Finding time for a workout can be a serious challenge, especially with babies, younger kids, or when older kids are home from school. That doesn’t mean it’s impossible, in fact, it’s far from it! There are plenty of ways to squeeze in a workout between laundry, chauffeuring, feeding, and everything else. Once a routine is established and works for the family, it’s surprisingly easy to continue. Here are some tips on how to find time for a workout, even when the kids are home (and awake).
Some of these strategies may be more or less realistic depending on the age of your kids, the level of adult support, and the resources of the local area. No matter the location and circumstances, there’s always a way to do some form of physical activity. Pick one or more of these strategies and find something that works for you!
12 Ways to Find Time for a Workout
Try a gym with childcare.
Many commercial gyms, fitness centers, and sports clubs offer childcare so parents can use the adult-only facilities. The accepted ages may vary, but some allow children as young as 3 months and as old as 11 years. Every minute not spent caring for kids is another minute to exercise.
Make it convenient with home workouts.
Sometimes, hitting the gym is just not going to work. In those situations, try to find time for a workout that requires less time. Home workouts eliminate drive time, parking, getting situated, and can be squeezed in on the spur of the moment. It seems a lot less overwhelming when the whole process only requires 20 minutes (of course more can be done if time allows). Whether it’s a treadmill, workout videos, weights, resistance bands, a suspension system, bodyweight exercises, or something else, there’s a lot to be said for the flexibility of working out at home.
Look for a gym with a play area.
Many military installations have gyms with play areas for kids. This is a designated section of the gym for babies and kids to play while parents work out. They are not supervised by childcare personnel, so parents are responsible for watching their children. However, it may be easier than keeping them safe and occupied at home thanks to childproofing and a fresh supply of toys they get only during workouts.
Use the buddy system.
It’s common to have a buddy for accountability, but why not share the task of keeping an eye on the kids? Working out with a partner or friend allows for one to focus on a set while the other entertains kids or at least ensure safety. You may also want to join a group like Stroller Warriors or SLAM for some additional accountability—and to meet new people.
Head to a playground.
Have the kids been asking to go to the playground? This is the perfect opportunity to play tag, do pull-ups on the monkey bars, or run laps around the perimeter. It’s much easier to find time for a workout when it doubles as quality time with your kids.
Lead by example.
Kids who grow up in an active family are more likely to be active as adults. (And they’ll know how important it is to find time for a workout.) Whether it’s free-play or structured workouts, get the kids involved. Yoga is appropriate for all ages, young children can mimic with toy weights, older children can take part in structured workouts, and physical activity can be incorporated into games and activities for parents to break a sweat.
Invest in a stroller or bike trailer.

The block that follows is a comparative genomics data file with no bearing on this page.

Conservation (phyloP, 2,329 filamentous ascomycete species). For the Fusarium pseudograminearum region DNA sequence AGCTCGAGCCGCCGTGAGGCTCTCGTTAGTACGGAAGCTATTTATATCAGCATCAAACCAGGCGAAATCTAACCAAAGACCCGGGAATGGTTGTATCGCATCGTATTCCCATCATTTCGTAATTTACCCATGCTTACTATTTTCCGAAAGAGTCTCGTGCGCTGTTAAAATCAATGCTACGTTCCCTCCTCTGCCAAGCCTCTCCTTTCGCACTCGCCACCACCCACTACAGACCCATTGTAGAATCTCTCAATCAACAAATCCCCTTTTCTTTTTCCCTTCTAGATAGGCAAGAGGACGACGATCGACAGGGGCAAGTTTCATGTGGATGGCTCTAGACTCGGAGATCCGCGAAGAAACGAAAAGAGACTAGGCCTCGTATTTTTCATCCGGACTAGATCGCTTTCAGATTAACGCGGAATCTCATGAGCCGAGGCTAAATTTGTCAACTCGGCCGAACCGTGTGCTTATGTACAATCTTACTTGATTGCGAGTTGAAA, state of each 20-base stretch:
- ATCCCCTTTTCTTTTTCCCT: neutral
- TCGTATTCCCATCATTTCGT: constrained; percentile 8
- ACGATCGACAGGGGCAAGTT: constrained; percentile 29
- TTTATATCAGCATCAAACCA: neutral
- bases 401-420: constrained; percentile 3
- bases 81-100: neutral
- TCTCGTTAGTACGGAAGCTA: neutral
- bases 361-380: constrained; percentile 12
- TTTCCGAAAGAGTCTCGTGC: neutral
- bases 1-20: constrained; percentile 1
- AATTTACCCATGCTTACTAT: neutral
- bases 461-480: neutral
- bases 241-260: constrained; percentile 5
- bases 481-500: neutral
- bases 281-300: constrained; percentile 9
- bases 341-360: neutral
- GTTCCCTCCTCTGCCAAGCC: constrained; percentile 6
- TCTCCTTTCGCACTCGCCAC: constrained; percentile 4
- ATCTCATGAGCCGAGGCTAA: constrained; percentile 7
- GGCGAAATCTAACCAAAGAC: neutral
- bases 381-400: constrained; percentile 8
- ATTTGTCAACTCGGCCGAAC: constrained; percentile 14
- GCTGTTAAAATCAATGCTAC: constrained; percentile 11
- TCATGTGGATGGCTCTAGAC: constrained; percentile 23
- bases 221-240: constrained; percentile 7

Sometimes there’s an adjustment period if babies and young kids don’t initially agree, but it’s well worth the persistence. The movement of a stroller or bike is calming and can soothe even the most intense meltdowns. The change of scenery can be entertaining. A good stroller can be used for walking, jogging, and even running.
Take advantage of camps, classes, and activities.
Many recreation centers have camps, classes, and activities for kids in addition to workout facilities. Instead of surfing social media while the kids are participating in their extracurricular activities, squeeze in a quick workout. Some YMCAs offer free and reduced membership for military families, so check it out!
Take on early mornings.
Waking up just 20 minutes before the kids can allow for an uninterrupted, peaceful workout at home. This doubles as alone time to recharge, get in a good mood, and start the day on a positive note before potential chaos. Sometimes, the only way to find time for a workout is to make the hard decision to wake up early.
Prioritize and schedule it like an appointment.
If working out is a priority it should be treated as such. How do we make time for important appointments? We schedule them, put them in the calendar, set alarms, and organize other things around them. If working out is important it should be no different! Blocking the time out on your calendar will help you find (and keep) the time.
Implement it in your daily life.
Sometimes walking, running, or biking is even faster than driving, especially if parking is an issue. Where do you go regularly that’s close to home? Maybe your body can power your commute to the commissary or dropping the kids off at school. As a bonus, you’ll save gas!
Make it a daily routine.
Consistency makes it easier. If you can find the time for a workout that works each and every day, you only have to find one section of “extra” time! Whether it’s first thing in the morning, right before lunch, or a regularly scheduled commute, being predictable allows the whole family to adjust and know what to expect.
Finding time for your workout can be easy with a little creativity and planning. Make sure you don’t let the other areas of your health and wellness slack off in the process–like sleep! It may take some extra effort initially but it will soon become your routine.
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